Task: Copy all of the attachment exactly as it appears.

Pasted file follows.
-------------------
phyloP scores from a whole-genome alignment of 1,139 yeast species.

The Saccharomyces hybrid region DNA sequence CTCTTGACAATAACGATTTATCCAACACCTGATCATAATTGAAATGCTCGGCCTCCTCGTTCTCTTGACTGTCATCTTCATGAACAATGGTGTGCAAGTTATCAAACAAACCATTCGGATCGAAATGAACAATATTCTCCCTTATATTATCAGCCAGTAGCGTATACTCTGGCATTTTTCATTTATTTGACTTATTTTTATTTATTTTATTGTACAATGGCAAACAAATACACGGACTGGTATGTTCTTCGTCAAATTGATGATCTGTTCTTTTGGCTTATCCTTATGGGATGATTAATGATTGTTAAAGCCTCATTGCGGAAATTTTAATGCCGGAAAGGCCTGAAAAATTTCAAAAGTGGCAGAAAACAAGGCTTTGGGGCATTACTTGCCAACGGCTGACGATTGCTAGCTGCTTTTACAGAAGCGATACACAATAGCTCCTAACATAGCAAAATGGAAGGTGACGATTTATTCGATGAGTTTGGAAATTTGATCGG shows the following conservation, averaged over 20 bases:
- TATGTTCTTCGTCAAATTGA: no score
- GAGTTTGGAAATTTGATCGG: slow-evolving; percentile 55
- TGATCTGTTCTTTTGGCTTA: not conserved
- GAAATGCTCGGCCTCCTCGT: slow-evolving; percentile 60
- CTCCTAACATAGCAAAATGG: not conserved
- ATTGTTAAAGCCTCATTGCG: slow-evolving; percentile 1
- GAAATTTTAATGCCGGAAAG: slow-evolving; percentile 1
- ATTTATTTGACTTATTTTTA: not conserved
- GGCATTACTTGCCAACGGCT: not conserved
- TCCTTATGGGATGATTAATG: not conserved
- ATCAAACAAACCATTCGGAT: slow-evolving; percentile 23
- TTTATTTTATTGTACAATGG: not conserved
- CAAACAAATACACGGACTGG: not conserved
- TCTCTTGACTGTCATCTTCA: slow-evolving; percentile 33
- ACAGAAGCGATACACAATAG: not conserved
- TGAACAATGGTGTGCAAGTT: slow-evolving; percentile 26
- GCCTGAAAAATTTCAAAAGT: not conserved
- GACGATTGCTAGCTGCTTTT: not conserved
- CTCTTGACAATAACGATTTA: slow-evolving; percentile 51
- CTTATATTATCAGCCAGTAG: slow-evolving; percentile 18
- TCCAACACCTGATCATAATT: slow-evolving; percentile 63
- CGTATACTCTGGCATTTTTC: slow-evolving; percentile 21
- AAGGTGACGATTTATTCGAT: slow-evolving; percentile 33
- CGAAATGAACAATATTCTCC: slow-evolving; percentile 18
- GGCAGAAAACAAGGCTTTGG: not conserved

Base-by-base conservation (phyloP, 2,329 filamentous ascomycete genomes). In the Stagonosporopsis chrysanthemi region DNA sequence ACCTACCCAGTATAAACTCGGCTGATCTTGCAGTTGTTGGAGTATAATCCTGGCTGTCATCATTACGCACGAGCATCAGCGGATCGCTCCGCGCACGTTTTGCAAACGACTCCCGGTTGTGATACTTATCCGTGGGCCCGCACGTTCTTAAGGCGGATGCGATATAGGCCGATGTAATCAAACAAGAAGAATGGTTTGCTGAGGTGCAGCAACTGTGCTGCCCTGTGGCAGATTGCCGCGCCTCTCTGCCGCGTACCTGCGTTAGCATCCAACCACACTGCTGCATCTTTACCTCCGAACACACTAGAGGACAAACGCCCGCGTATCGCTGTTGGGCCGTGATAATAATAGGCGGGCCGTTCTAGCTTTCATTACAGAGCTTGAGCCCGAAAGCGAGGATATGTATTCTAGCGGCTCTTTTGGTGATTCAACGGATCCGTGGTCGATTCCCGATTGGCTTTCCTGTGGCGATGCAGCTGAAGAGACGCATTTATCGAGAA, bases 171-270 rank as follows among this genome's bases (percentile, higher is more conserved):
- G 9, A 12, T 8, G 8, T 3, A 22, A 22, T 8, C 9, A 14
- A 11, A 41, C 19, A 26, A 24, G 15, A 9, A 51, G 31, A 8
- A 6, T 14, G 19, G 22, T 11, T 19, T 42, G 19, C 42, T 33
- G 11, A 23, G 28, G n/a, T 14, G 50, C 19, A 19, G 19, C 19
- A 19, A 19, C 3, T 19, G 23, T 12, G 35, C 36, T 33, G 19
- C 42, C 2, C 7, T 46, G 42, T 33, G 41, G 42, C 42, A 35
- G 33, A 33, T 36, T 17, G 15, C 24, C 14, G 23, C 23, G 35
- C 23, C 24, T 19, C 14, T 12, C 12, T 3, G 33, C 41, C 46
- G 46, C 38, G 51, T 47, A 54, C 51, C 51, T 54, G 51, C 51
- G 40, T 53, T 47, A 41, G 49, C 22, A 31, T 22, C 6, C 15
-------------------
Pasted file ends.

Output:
phyloP scores from a whole-genome alignment of 1,139 yeast species.

The Saccharomyces hybrid region DNA sequence CTCTTGACAATAACGATTTATCCAACACCTGATCATAATTGAAATGCTCGGCCTCCTCGTTCTCTTGACTGTCATCTTCATGAACAATGGTGTGCAAGTTATCAAACAAACCATTCGGATCGAAATGAACAATATTCTCCCTTATATTATCAGCCAGTAGCGTATACTCTGGCATTTTTCATTTATTTGACTTATTTTTATTTATTTTATTGTACAATGGCAAACAAATACACGGACTGGTATGTTCTTCGTCAAATTGATGATCTGTTCTTTTGGCTTATCCTTATGGGATGATTAATGATTGTTAAAGCCTCATTGCGGAAATTTTAATGCCGGAAAGGCCTGAAAAATTTCAAAAGTGGCAGAAAACAAGGCTTTGGGGCATTACTTGCCAACGGCTGACGATTGCTAGCTGCTTTTACAGAAGCGATACACAATAGCTCCTAACATAGCAAAATGGAAGGTGACGATTTATTCGATGAGTTTGGAAATTTGATCGG shows the following conservation, averaged over 20 bases:
- TATGTTCTTCGTCAAATTGA: no score
- GAGTTTGGAAATTTGATCGG: slow-evolving; percentile 55
- TGATCTGTTCTTTTGGCTTA: not conserved
- GAAATGCTCGGCCTCCTCGT: slow-evolving; percentile 60
- CTCCTAACATAGCAAAATGG: not conserved
- ATTGTTAAAGCCTCATTGCG: slow-evolving; percentile 1
- GAAATTTTAATGCCGGAAAG: slow-evolving; percentile 1
- ATTTATTTGACTTATTTTTA: not conserved
- GGCATTACTTGCCAACGGCT: not conserved
- TCCTTATGGGATGATTAATG: not conserved
- ATCAAACAAACCATTCGGAT: slow-evolving; percentile 23
- TTTATTTTATTGTACAATGG: not conserved
- CAAACAAATACACGGACTGG: not conserved
- TCTCTTGACTGTCATCTTCA: slow-evolving; percentile 33
- ACAGAAGCGATACACAATAG: not conserved
- TGAACAATGGTGTGCAAGTT: slow-evolving; percentile 26
- GCCTGAAAAATTTCAAAAGT: not conserved
- GACGATTGCTAGCTGCTTTT: not conserved
- CTCTTGACAATAACGATTTA: slow-evolving; percentile 51
- CTTATATTATCAGCCAGTAG: slow-evolving; percentile 18
- TCCAACACCTGATCATAATT: slow-evolving; percentile 63
- CGTATACTCTGGCATTTTTC: slow-evolving; percentile 21
- AAGGTGACGATTTATTCGAT: slow-evolving; percentile 33
- CGAAATGAACAATATTCTCC: slow-evolving; percentile 18
- GGCAGAAAACAAGGCTTTGG: not conserved

Base-by-base conservation (phyloP, 2,329 filamentous ascomycete genomes). In the Stagonosporopsis chrysanthemi region DNA sequence ACCTACCCAGTATAAACTCGGCTGATCTTGCAGTTGTTGGAGTATAATCCTGGCTGTCATCATTACGCACGAGCATCAGCGGATCGCTCCGCGCACGTTTTGCAAACGACTCCCGGTTGTGATACTTATCCGTGGGCCCGCACGTTCTTAAGGCGGATGCGATATAGGCCGATGTAATCAAACAAGAAGAATGGTTTGCTGAGGTGCAGCAACTGTGCTGCCCTGTGGCAGATTGCCGCGCCTCTCTGCCGCGTACCTGCGTTAGCATCCAACCACACTGCTGCATCTTTACCTCCGAACACACTAGAGGACAAACGCCCGCGTATCGCTGTTGGGCCGTGATAATAATAGGCGGGCCGTTCTAGCTTTCATTACAGAGCTTGAGCCCGAAAGCGAGGATATGTATTCTAGCGGCTCTTTTGGTGATTCAACGGATCCGTGGTCGATTCCCGATTGGCTTTCCTGTGGCGATGCAGCTGAAGAGACGCATTTATCGAGAA, bases 171-270 rank as follows among this genome's bases (percentile, higher is more conserved):
- G 9, A 12, T 8, G 8, T 3, A 22, A 22, T 8, C 9, A 14
- A 11, A 41, C 19, A 26, A 24, G 15, A 9, A 51, G 31, A 8
- A 6, T 14, G 19, G 22, T 11, T 19, T 42, G 19, C 42, T 33
- G 11, A 23, G 28, G n/a, T 14, G 50, C 19, A 19, G 19, C 19
- A 19, A 19, C 3, T 19, G 23, T 12, G 35, C 36, T 33, G 19
- C 42, C 2, C 7, T 46, G 42, T 33, G 41, G 42, C 42, A 35
- G 33, A 33, T 36, T 17, G 15, C 24, C 14, G 23, C 23, G 35
- C 23, C 24, T 19, C 14, T 12, C 12, T 3, G 33, C 41, C 46
- G 46, C 38, G 51, T 47, A 54, C 51, C 51, T 54, G 51, C 51
- G 40, T 53, T 47, A 41, G 49, C 22, A 31, T 22, C 6, C 15